ESPE Abstracts (2018) 89 S3.3

ESPE2018 Symposia Recent consensus guidelines (4 abstracts)

Pediatric Obesity—Assessment, Treatment, and Prevention: An Endocrine Society Clinical Practice Guideline

Dennis Styne

University of California, Davis, California, USA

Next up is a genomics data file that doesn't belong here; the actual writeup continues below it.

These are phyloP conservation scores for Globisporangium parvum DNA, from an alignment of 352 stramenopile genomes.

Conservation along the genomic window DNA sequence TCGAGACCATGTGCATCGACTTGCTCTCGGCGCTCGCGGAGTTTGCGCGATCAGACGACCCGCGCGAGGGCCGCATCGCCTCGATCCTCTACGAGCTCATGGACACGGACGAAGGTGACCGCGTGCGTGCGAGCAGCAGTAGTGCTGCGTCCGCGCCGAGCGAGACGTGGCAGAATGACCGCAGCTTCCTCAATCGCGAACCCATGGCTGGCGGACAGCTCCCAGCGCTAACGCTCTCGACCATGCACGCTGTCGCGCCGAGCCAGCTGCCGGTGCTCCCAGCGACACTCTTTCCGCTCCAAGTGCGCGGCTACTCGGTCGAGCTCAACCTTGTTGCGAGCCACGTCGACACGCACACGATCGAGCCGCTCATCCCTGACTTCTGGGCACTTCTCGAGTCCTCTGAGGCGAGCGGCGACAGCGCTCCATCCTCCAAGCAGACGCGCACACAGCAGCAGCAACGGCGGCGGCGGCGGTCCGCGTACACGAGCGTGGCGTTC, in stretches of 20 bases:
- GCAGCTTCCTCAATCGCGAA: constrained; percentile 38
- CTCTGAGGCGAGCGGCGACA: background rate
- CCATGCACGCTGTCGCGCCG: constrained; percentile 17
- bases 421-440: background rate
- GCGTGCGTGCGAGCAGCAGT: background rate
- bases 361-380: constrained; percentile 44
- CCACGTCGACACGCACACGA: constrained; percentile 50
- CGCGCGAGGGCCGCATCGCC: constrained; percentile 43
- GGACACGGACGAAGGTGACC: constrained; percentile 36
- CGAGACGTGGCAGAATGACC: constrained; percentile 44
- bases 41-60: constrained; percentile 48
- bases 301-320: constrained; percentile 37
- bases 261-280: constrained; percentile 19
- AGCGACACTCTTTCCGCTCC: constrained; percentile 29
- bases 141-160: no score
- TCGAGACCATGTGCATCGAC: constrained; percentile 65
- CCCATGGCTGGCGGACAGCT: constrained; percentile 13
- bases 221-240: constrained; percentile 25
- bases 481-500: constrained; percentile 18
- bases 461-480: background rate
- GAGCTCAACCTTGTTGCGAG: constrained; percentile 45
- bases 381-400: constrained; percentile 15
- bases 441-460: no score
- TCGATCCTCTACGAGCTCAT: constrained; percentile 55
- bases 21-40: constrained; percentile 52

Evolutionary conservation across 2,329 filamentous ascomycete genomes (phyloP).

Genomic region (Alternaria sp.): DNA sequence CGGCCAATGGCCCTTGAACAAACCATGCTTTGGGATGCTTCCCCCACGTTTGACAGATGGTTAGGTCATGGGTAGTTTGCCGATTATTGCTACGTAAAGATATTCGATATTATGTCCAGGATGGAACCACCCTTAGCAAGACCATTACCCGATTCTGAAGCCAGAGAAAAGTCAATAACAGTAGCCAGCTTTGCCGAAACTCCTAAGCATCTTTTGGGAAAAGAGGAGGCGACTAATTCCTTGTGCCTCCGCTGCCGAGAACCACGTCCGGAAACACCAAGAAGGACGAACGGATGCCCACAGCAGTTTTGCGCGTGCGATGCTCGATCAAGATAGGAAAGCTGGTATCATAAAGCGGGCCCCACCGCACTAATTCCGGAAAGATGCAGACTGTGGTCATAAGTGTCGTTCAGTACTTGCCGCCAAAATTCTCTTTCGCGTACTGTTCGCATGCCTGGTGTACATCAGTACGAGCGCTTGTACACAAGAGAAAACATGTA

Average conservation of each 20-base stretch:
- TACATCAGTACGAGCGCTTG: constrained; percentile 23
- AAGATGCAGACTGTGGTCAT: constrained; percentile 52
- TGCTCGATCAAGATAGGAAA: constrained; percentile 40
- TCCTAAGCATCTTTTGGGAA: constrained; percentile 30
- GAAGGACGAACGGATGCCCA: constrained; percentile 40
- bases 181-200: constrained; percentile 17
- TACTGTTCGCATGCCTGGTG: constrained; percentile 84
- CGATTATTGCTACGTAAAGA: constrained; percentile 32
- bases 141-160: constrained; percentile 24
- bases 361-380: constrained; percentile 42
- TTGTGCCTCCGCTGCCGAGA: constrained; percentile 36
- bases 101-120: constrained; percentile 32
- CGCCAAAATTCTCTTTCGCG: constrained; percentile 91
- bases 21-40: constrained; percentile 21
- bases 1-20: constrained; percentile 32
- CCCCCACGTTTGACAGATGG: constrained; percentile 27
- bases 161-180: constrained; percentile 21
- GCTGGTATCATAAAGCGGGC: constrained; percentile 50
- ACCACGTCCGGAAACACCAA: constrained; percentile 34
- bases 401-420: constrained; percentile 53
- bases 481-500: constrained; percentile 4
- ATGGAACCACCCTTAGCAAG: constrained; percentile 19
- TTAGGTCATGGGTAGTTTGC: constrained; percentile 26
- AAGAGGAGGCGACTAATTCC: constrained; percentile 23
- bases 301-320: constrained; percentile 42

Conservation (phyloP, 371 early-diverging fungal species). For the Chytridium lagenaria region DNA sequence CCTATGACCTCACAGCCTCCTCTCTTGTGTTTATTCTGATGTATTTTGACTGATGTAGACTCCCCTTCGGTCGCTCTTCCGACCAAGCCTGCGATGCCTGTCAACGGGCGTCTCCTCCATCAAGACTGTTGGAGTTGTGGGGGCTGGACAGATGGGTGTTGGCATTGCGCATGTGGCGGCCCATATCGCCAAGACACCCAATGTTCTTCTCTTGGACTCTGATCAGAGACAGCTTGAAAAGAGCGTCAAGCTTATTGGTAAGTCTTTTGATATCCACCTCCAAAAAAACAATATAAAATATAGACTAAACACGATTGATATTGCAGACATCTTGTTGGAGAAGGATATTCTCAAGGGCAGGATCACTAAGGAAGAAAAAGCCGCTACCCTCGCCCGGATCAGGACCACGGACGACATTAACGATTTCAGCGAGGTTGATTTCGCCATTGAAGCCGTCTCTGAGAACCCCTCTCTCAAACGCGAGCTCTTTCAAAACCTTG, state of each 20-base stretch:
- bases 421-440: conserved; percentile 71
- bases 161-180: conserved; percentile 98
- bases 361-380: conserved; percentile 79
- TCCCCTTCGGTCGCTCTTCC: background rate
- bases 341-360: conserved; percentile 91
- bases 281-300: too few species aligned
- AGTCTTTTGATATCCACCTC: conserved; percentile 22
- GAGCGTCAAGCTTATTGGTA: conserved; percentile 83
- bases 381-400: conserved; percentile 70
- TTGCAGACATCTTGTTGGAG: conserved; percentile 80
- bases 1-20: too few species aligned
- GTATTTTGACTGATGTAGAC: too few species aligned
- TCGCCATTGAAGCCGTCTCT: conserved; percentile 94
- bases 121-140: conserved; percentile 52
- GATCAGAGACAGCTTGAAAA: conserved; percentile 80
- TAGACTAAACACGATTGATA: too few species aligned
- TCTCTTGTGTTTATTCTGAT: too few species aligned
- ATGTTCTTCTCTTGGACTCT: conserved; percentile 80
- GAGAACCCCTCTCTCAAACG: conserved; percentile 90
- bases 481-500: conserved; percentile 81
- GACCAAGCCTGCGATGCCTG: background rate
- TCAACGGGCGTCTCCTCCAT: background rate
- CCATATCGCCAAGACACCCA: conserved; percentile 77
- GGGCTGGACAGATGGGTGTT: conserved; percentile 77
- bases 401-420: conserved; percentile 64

Pediatric obesity remains an ongoing serious international health concern affecting about 17% of children and adolescents in the United States while worldwide over 41 million children under 5 years are overweight or obese, threatening their adult health and longevity. Pediatric obesity has its basis in genetic susceptibilities influenced by a permissive environment starting in utero and extending through childhood and adolescence. Endocrine etiologies for obesity are rare and usually are accompanied by attenuated growth patterns. Comorbidities are common in obese children and adolescents, as are long-term health complications. Clinicians should screen for obesity comorbidities in a hierarchal, logical manner so as to detect them early and prevent more costly complications. Genetic screening for rare syndromes is indicated only in the presence of specific historical or physical features. The psychological toll of pediatric obesity on the individual and family necessitates screening for mental health issues and counseling if indicated. The prevention of pediatric obesity before onset, via physical activity and a healthful diet and environment, should be a primary goal; once obesity occurs, it is difficult to treat effectively with lifestyle modifications. Although some behavioral and pharmacotherapy studies have reported modest success in preventing and/or treating pediatric obesity, there remains a need for substantial research in these areas. Treating children or adolescents with weight loss medications should be restricted to clinical trials. Increasing evidence indicates that bariatric surgery is effective in the most seriously affected mature teenagers who have failed lifestyle modification; however, this requires experienced teams with resources for long-term follow-up. Despite a significant increase in research in recent years, we need more studies to better understand the genetic and biological factors that cause an obese individual to manifest one comorbidity versus another or to be free of comorbidities. Furthermore, we need continued investigation into the most effective methods of preventing and treating obesity and into methods for changing environmental and economic factors that will lead to worldwide cultural changes in diet and activity. We need to focus particular attention on finding ways to effect systemic changes in food environs and total daily mobility, as well as methods for sustaining healthy BMI changes.

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